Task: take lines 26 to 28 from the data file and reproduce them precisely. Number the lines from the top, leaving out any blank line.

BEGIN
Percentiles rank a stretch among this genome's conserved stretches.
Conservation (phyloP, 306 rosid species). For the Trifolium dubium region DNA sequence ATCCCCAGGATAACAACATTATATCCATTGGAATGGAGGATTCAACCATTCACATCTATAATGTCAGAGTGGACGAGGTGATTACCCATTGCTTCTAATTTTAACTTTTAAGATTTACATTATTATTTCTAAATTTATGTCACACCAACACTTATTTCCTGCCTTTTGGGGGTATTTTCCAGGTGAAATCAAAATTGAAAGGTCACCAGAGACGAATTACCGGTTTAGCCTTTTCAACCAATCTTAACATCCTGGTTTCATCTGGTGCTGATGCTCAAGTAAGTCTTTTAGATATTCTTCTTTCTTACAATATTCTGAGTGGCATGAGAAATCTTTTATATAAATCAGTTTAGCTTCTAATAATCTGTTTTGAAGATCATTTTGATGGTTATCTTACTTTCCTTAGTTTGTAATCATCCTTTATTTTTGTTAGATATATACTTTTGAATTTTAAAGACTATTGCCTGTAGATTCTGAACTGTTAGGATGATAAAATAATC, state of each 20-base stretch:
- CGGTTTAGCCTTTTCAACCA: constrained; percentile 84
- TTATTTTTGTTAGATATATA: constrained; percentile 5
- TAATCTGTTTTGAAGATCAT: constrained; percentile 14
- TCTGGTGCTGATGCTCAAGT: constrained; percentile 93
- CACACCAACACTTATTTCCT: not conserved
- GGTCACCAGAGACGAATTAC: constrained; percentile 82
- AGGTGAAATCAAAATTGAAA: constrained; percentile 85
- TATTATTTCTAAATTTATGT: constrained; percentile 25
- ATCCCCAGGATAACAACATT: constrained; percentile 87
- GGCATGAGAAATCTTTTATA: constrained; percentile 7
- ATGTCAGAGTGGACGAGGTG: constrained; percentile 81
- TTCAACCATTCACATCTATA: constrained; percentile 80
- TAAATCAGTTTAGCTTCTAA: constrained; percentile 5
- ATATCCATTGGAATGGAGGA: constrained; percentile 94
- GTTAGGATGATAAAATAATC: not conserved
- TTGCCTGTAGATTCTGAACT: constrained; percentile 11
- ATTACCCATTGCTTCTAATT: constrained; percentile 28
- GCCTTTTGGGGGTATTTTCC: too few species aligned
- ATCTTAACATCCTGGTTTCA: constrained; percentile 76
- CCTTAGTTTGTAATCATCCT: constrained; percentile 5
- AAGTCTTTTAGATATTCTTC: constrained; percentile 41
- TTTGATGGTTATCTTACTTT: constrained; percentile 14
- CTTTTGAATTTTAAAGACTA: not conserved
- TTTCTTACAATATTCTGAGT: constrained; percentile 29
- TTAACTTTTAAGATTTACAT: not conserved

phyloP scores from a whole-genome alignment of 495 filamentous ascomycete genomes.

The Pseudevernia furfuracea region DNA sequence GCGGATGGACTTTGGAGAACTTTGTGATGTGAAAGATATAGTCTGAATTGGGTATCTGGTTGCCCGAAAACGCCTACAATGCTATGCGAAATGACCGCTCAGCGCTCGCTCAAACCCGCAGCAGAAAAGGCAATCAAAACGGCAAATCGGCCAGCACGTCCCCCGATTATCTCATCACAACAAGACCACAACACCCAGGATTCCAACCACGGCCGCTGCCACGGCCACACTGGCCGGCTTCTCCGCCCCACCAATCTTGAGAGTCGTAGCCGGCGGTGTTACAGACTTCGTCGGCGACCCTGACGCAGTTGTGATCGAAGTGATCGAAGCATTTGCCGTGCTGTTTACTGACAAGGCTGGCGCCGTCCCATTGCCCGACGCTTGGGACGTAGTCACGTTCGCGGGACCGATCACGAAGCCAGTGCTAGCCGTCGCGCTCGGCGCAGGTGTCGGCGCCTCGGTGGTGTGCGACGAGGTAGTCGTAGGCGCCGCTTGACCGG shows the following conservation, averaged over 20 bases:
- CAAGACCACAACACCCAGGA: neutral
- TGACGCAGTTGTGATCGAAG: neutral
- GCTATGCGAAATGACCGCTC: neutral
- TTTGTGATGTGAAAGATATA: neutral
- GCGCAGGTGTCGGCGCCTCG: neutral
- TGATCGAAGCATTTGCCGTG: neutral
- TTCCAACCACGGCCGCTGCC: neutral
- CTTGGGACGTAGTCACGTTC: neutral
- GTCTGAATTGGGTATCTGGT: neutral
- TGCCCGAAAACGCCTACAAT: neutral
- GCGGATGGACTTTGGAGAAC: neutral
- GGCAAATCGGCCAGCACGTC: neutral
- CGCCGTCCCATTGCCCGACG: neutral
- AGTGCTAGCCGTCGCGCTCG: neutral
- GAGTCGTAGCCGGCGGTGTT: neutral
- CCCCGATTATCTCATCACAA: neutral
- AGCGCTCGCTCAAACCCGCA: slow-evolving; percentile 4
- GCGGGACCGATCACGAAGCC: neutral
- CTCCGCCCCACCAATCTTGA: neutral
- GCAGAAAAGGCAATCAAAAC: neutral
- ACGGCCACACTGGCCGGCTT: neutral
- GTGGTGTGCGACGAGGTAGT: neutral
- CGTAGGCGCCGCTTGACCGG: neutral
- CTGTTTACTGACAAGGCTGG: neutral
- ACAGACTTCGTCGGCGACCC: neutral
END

- TTTCTTACAATATTCTGAGT: constrained; percentile 29
- TTAACTTTTAAGATTTACAT: not conserved

phyloP scores from a whole-genome alignment of 495 filamentous ascomycete genomes.